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Must you accept a medical certificate issued by a traditional healer?

by , 29 August 2013
African Traditional Medicine Week is in full swing. It kicked off on Monday and will end on Saturday. The week is aimed at recognising the role of traditional medicine on the continent. The World Health Organisation estimates about 80% of Africa's population relies on traditional medicine for their basic health needs. In some cases, traditional medicine is the only healthcare service available. This means it's possible that a traditional healer could issue a medical certificate to your employee. But the big question is: Are you allowed to accept a medical certificate issued by a traditional healer?
Keep reading below to find out...

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You already know that you must request your employee to produce a valid medical certificate if he's been absent from work for more than two days in a row or more than twice in eight weeks.

But what happens when your employee produces a medical certificate issued by a traditional healer?

Do you have to acceptmedical certificates from traditional healers?

The short answer currently is 'NO!'

A medical certificate must be issued and signed by a medical practitioner or any other person certified to diagnose and treat patients. This person must be registered with a professional council established by an Act of Parliament, says the Practical Guide to Human Resources Management.

This excludes the submission of certificates from traditional healers, sangomas and witch doctors, as these people are currently NOT recognised by a medical council.(But remember while legally you don't have to accept a traditional healer medical certificate, your company can choose to accept them as part of your company's sick leave policy.)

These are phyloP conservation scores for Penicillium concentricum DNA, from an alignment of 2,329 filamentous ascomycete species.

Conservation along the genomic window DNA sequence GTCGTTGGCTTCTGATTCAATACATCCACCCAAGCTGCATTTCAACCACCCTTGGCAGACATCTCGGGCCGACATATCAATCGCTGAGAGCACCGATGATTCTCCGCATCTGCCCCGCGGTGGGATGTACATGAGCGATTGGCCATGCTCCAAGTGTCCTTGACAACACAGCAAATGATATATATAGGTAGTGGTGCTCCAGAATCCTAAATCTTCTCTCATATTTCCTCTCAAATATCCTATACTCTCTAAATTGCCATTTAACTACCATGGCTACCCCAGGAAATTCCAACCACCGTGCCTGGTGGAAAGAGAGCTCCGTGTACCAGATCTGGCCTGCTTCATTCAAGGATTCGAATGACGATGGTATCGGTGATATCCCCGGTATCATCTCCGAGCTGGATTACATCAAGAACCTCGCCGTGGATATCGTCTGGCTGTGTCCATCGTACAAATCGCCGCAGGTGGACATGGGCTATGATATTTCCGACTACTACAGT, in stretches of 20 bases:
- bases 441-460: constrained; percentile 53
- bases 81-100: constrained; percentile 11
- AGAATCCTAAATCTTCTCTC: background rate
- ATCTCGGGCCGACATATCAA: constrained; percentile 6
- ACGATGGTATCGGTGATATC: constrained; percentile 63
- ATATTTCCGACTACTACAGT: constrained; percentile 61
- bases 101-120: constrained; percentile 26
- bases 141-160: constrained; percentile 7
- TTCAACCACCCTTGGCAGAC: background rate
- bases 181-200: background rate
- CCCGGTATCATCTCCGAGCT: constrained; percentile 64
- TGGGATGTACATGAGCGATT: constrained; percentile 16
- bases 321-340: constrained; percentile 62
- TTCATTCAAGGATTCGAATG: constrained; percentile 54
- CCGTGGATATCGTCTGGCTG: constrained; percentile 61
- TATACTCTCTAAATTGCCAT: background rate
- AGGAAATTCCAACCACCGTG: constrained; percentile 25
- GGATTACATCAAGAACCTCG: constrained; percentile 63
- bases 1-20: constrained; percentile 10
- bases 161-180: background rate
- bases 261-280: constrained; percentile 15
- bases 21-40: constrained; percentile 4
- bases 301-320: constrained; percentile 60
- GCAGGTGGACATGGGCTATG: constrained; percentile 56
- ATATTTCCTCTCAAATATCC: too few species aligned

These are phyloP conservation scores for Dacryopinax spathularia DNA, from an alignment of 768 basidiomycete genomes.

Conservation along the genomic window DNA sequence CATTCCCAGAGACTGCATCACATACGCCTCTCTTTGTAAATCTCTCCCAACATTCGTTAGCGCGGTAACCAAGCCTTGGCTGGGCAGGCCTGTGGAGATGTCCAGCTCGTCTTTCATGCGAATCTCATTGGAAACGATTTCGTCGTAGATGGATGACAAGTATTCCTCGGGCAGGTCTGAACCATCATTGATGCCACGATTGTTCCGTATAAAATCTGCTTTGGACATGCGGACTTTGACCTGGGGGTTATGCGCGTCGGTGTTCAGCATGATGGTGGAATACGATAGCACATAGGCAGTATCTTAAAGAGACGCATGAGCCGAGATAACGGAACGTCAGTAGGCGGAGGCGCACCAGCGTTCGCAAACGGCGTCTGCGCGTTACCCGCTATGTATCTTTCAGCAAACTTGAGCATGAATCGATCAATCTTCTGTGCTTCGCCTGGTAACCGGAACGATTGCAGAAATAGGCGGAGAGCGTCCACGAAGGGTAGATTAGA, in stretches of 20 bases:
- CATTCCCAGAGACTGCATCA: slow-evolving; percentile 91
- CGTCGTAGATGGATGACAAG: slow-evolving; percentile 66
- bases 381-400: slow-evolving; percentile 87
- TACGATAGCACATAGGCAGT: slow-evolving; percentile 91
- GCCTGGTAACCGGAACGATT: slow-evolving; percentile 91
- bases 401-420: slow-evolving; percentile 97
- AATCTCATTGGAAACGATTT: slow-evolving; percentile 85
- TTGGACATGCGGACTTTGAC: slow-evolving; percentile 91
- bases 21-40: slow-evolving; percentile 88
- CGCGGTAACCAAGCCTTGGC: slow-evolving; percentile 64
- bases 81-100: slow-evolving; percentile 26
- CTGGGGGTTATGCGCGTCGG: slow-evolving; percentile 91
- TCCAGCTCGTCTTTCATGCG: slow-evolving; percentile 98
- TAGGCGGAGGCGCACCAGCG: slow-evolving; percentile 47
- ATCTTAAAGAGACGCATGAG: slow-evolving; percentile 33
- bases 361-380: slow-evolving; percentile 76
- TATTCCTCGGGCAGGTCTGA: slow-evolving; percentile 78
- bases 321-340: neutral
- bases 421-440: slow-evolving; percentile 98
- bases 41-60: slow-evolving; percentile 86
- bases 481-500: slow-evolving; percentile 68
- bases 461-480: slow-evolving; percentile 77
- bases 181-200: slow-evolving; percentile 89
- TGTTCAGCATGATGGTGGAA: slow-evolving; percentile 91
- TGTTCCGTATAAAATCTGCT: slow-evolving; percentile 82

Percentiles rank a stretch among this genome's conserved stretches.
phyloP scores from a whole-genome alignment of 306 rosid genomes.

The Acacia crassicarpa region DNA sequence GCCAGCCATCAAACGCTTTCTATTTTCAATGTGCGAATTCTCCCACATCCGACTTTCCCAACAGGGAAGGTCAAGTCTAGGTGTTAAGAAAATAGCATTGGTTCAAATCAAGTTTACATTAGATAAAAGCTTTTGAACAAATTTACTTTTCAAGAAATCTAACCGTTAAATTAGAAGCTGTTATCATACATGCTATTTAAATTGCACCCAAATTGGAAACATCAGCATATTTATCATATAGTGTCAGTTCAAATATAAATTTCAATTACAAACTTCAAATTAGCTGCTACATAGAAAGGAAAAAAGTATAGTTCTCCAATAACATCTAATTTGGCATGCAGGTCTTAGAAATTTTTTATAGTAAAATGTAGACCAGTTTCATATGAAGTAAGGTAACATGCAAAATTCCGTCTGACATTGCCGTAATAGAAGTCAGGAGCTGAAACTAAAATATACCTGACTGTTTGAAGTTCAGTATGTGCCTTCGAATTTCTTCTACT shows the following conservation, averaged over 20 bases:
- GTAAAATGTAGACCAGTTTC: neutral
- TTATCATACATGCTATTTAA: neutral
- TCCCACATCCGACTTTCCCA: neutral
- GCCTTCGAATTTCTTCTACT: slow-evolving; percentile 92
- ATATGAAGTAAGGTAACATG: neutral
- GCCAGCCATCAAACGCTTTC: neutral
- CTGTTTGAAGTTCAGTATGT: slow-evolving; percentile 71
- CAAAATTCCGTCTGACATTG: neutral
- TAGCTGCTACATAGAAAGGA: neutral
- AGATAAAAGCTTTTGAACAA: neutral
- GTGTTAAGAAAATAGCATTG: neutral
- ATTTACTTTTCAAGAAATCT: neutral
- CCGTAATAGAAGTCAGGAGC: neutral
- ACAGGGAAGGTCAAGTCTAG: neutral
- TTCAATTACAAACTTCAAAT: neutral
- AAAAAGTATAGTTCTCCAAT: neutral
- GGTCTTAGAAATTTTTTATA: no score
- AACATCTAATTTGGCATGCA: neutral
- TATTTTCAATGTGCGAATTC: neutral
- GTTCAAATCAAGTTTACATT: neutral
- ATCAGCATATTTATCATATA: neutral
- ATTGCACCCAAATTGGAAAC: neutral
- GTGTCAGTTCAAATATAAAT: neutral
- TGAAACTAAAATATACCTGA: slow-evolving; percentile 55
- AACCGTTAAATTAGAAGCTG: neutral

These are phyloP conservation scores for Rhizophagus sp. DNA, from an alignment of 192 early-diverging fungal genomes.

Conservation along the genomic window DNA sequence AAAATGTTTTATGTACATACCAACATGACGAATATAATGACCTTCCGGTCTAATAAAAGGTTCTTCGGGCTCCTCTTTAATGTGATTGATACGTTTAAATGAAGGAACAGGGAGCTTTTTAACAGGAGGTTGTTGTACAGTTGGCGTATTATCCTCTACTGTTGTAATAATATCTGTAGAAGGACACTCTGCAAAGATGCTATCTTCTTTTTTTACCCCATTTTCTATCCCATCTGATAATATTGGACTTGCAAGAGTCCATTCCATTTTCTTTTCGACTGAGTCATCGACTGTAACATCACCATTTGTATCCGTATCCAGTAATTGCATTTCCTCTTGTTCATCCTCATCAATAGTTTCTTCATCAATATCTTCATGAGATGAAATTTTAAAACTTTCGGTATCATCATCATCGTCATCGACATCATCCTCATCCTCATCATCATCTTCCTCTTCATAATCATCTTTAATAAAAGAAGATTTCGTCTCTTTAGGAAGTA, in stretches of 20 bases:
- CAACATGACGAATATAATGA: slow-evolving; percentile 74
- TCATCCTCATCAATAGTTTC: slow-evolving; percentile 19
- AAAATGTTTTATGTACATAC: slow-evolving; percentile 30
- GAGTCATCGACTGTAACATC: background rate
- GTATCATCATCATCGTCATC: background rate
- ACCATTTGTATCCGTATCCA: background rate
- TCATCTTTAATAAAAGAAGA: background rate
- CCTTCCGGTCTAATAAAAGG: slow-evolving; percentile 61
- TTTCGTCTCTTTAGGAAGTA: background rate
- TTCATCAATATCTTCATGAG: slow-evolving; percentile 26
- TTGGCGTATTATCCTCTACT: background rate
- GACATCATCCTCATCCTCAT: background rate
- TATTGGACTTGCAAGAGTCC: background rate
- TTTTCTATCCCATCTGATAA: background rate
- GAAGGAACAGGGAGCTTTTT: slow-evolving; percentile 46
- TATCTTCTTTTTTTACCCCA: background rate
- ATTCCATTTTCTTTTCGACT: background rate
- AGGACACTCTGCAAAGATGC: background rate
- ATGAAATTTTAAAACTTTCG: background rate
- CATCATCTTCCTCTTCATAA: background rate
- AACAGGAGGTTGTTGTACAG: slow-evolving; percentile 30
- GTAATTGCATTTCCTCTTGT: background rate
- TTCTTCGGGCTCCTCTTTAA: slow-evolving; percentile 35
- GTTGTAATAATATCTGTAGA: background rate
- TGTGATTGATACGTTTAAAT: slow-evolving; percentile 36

What should a medical certificate contain?

No matter what type of medical certificate your employee brings in, it needs to contain the following information according to The Ethical and Professional Rules of the Medical and Dental Professions Board for the Health Professions Council of South Africa:

  • Name, address, qualifications of the practitioner and practice number
  • The name of the patient
  • The employment number of the patient (if applicable)
  • The date and time of the examination
  • Whether the certificate is being issued as a result of personal observations by the practitioner during an examination, or as a result of the information received from the patient that is based on acceptable medical grounds
  • A clear indication that the doctor is satisfied your employee was too sick or injured to work for the entire period of absence
  • Whether the patient is totally indisposed for duty or whether the patient is able to perform less strenuous duties in the work situation
  • The exact period of recommended sick leave
  • The date of issuing the certificate of illness
  • A clear indication of the identity of the practitioner who issued the certificate.

So be sure to check that your employee's medical certificate contains the above mentioned details.

Knowing what type of medical certificates you have to accept will ensure you don't get duped by employees who produce certificates from medical practitioners not recognised by the medical council.


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